CM chondrites (CMs) are the most abundant group of carbonaceous chondrites. CMs experienced varying degrees of secondary aqueous alteration and heating that modified or destroyed their primitive features. We have studied three chondrites, Asuka (A) 12085, A 12169, and A 12236. Their modal compositions, chondrule size distributions, and bulk composition indicate that they are CMs. However, the common occurrence of melilite in CAIs and glass in chondrules, abundant Fe–Ni metal, the absence of tochilinite-cronstedtite intergrowths, and almost no phyllosilicates, all suggest that these chondrites, especially A 12169, experienced only minimal aqueous alteration. The textures and compositions of metal and sulfides, the lack of ferroan rims on AOA olivines, the compositional distribution of ferroan olivine, and the Raman spectra of their matrices, indicate that these chondrites experienced neither significant heating nor dehydration. These chondrites, especially A 12169, are the most primitive CMs so far reported. The degree of the alteration increases from A 12169, through A 12236, to A 12085. We propose the criteria for subtypes of 3.0–2.8 for CMs. A 12169, A 12236, and A 12085 are classified as subtype 3.0, 2.9, and 2.8, respectively. The oxygen isotopic composition of the Asuka CMs is consistent with these samples having experienced only a limited degree of aqueous alteration. The CM and CO groups are probably not derived from a single heterogeneous parent body. These chondrites are also of particular significance in view of the imminent return of sample material from the asteroids Ryugu and Bennu.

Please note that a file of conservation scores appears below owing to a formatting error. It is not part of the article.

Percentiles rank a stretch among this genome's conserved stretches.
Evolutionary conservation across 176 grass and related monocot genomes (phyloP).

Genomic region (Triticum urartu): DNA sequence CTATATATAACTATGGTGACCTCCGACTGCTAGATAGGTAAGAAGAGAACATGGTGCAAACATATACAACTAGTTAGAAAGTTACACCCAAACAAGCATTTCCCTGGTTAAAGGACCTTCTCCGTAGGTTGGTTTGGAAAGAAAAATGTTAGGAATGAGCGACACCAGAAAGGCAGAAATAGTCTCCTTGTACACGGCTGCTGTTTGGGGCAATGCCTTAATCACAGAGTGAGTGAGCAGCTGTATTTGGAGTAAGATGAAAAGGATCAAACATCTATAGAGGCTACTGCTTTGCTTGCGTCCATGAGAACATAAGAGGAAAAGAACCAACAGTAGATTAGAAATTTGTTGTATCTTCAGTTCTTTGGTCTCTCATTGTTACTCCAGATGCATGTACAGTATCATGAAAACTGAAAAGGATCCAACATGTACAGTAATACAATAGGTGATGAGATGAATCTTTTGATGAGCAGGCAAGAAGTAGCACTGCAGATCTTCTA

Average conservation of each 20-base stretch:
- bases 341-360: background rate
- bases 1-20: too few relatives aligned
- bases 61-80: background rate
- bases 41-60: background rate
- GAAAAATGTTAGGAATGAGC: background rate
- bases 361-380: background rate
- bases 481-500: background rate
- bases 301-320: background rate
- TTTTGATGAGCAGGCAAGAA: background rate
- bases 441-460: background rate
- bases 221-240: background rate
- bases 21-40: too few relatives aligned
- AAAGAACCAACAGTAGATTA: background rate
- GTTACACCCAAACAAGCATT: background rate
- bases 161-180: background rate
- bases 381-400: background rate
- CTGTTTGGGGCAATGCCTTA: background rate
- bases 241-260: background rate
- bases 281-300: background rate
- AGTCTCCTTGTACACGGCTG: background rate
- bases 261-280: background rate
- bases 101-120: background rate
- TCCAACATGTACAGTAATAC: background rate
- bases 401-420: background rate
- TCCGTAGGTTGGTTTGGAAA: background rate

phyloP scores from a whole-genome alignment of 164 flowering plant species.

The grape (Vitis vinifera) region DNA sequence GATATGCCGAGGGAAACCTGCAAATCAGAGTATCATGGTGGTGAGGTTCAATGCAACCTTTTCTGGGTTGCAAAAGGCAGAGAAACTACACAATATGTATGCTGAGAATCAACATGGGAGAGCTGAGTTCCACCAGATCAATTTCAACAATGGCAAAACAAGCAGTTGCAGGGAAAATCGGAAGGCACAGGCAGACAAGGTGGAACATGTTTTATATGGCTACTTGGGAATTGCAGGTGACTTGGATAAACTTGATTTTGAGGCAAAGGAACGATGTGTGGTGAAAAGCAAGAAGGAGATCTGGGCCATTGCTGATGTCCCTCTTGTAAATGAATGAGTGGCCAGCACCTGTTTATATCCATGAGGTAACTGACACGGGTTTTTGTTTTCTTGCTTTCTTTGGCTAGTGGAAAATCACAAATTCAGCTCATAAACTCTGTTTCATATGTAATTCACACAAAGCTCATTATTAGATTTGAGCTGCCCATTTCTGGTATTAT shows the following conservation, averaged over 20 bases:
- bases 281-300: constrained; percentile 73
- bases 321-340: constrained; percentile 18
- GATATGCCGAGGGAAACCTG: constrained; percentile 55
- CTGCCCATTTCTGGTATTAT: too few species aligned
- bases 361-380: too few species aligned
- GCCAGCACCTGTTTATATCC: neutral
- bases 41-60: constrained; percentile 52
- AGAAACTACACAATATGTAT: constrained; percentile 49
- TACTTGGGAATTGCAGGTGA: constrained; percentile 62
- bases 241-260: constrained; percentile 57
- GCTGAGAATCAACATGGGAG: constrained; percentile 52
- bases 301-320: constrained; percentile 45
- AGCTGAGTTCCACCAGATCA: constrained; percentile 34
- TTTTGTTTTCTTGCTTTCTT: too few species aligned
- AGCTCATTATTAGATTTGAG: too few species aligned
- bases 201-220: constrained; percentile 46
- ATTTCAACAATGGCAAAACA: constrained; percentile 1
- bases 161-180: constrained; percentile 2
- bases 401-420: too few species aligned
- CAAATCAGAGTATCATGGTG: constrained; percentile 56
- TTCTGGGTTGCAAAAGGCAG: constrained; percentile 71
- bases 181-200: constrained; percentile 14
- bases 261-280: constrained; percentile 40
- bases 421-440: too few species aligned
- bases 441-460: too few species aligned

All Science Journal Classification (ASJC) codes
- Ecology, Evolution, Behavior and Systematics
- Aquatic Science
- Earth and Planetary Sciences(all)